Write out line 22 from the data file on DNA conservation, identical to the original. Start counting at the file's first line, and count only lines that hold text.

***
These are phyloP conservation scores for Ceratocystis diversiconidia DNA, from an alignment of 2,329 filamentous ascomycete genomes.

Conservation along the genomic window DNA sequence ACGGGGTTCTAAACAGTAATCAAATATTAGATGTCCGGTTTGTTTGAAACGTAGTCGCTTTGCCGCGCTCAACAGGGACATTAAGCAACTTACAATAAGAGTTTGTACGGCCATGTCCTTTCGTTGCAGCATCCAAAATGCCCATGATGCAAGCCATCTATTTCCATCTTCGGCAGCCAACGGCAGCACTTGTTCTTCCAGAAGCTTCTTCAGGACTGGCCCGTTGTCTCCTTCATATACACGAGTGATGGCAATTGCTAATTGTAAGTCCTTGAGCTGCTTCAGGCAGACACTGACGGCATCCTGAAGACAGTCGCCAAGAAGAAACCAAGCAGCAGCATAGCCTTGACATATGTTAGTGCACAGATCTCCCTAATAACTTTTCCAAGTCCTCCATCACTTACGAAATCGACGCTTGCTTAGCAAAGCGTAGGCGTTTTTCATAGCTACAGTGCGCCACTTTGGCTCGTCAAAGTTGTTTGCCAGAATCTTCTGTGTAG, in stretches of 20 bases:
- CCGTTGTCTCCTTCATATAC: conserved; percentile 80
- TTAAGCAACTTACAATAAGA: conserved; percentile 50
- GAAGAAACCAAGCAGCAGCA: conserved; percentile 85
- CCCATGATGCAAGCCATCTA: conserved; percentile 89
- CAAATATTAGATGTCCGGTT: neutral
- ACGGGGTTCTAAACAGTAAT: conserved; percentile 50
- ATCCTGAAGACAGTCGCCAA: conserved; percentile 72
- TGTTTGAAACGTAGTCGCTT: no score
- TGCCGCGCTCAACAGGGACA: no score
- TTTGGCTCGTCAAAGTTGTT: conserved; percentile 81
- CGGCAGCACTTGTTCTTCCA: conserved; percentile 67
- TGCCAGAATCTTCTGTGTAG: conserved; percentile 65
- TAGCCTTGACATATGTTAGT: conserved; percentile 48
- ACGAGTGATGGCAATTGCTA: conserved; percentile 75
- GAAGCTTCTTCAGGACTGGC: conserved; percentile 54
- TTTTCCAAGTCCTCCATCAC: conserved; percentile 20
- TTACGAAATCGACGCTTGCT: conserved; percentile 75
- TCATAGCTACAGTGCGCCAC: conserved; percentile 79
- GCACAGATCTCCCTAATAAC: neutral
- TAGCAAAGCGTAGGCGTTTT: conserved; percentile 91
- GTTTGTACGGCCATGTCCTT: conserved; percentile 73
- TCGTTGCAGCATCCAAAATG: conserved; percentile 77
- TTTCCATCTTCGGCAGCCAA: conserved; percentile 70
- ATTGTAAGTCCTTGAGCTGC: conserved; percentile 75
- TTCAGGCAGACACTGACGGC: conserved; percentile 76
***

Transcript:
- TAGCAAAGCGTAGGCGTTTT: conserved; percentile 91